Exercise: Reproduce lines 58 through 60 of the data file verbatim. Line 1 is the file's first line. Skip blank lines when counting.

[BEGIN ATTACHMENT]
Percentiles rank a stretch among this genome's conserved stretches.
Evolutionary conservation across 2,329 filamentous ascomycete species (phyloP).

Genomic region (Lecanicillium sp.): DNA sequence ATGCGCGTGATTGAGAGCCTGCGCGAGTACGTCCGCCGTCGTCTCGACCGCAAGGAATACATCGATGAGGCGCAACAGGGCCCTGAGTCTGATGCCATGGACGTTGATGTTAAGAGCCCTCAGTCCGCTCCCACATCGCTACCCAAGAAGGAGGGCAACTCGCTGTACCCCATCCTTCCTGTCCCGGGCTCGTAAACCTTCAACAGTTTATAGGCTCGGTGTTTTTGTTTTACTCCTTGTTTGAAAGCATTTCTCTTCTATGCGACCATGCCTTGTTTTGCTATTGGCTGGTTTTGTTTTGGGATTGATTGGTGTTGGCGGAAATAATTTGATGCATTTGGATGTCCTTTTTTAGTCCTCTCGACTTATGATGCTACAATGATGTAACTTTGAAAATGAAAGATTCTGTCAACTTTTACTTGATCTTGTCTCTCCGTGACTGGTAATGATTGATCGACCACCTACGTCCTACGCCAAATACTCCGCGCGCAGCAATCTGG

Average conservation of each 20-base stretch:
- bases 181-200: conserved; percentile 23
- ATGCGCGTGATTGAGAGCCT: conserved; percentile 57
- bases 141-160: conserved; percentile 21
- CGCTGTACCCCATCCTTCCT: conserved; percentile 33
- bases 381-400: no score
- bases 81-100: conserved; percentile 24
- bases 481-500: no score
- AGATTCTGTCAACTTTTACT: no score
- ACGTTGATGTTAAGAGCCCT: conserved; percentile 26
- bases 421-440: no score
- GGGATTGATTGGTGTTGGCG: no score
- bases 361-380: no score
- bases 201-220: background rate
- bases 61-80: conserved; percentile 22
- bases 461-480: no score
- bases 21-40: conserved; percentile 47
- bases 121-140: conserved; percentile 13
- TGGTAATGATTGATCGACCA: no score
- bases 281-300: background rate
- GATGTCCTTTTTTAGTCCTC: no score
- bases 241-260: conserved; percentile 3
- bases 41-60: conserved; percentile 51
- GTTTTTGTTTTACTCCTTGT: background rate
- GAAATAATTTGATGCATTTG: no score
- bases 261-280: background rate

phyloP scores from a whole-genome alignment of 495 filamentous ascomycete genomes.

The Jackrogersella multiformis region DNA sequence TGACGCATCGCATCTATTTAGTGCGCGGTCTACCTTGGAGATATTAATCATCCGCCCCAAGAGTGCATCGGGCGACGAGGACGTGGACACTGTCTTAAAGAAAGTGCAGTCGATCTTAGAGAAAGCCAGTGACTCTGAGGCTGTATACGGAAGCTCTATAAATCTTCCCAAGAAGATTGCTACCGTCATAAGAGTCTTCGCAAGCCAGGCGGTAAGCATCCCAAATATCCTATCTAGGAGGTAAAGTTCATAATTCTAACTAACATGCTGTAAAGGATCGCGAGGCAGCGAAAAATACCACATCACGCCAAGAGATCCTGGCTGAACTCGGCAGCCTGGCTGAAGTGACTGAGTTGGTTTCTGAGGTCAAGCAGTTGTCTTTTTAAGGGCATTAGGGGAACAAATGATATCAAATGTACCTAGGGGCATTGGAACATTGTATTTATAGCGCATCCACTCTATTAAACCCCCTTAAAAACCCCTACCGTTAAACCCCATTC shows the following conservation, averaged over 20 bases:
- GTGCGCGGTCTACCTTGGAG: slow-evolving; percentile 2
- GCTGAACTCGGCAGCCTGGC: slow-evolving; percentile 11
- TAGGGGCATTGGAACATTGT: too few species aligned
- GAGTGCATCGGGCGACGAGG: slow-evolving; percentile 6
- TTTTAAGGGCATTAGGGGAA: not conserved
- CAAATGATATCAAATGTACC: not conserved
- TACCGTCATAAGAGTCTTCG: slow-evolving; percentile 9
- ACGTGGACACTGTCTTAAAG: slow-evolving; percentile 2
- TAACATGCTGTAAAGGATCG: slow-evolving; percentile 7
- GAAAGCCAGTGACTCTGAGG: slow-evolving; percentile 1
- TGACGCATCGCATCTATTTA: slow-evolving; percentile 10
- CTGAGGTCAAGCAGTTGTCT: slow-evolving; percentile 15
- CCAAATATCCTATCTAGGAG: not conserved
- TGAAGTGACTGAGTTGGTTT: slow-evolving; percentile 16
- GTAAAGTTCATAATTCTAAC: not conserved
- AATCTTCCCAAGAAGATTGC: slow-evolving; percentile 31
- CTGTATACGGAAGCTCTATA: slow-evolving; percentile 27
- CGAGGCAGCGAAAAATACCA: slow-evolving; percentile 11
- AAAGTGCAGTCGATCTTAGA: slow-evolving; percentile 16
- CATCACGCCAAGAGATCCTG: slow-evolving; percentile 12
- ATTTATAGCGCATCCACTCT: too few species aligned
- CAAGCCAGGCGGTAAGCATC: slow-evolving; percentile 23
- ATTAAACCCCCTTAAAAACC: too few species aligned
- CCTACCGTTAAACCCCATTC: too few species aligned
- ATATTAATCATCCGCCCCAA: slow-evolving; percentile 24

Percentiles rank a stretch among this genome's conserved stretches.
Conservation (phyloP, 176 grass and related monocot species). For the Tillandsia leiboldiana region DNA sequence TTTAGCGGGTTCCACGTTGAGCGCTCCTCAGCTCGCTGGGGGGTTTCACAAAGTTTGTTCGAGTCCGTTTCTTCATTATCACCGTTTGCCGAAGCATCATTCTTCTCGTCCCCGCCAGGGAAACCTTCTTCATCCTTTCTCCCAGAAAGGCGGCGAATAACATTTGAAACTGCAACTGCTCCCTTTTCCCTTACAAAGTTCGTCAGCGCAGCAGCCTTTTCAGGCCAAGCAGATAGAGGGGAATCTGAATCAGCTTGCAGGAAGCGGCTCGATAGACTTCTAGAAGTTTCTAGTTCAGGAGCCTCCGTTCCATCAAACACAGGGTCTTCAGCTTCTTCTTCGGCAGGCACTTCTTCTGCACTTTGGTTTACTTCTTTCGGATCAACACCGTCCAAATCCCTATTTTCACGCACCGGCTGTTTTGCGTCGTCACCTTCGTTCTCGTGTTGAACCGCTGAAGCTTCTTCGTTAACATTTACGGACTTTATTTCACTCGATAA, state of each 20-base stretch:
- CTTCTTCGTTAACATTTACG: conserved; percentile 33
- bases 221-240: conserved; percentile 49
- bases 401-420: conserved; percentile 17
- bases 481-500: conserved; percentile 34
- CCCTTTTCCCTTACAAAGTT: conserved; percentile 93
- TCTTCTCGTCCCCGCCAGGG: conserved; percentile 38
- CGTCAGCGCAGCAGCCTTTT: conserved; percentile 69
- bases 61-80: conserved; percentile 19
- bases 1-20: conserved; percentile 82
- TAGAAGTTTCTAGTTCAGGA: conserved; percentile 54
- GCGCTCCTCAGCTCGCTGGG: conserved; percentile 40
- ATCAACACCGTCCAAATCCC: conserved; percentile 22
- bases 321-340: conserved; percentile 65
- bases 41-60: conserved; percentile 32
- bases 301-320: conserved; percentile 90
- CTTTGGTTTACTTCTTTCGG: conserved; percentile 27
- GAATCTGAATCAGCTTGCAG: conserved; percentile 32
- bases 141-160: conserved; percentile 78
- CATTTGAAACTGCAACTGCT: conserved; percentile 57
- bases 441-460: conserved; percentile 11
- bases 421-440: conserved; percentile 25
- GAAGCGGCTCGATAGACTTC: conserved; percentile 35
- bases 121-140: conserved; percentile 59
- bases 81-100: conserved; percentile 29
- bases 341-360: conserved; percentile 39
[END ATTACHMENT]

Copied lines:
Conservation (phyloP, 176 grass and related monocot species). For the Tillandsia leiboldiana region DNA sequence TTTAGCGGGTTCCACGTTGAGCGCTCCTCAGCTCGCTGGGGGGTTTCACAAAGTTTGTTCGAGTCCGTTTCTTCATTATCACCGTTTGCCGAAGCATCATTCTTCTCGTCCCCGCCAGGGAAACCTTCTTCATCCTTTCTCCCAGAAAGGCGGCGAATAACATTTGAAACTGCAACTGCTCCCTTTTCCCTTACAAAGTTCGTCAGCGCAGCAGCCTTTTCAGGCCAAGCAGATAGAGGGGAATCTGAATCAGCTTGCAGGAAGCGGCTCGATAGACTTCTAGAAGTTTCTAGTTCAGGAGCCTCCGTTCCATCAAACACAGGGTCTTCAGCTTCTTCTTCGGCAGGCACTTCTTCTGCACTTTGGTTTACTTCTTTCGGATCAACACCGTCCAAATCCCTATTTTCACGCACCGGCTGTTTTGCGTCGTCACCTTCGTTCTCGTGTTGAACCGCTGAAGCTTCTTCGTTAACATTTACGGACTTTATTTCACTCGATAA, state of each 20-base stretch:
- CTTCTTCGTTAACATTTACG: conserved; percentile 33
- bases 221-240: conserved; percentile 49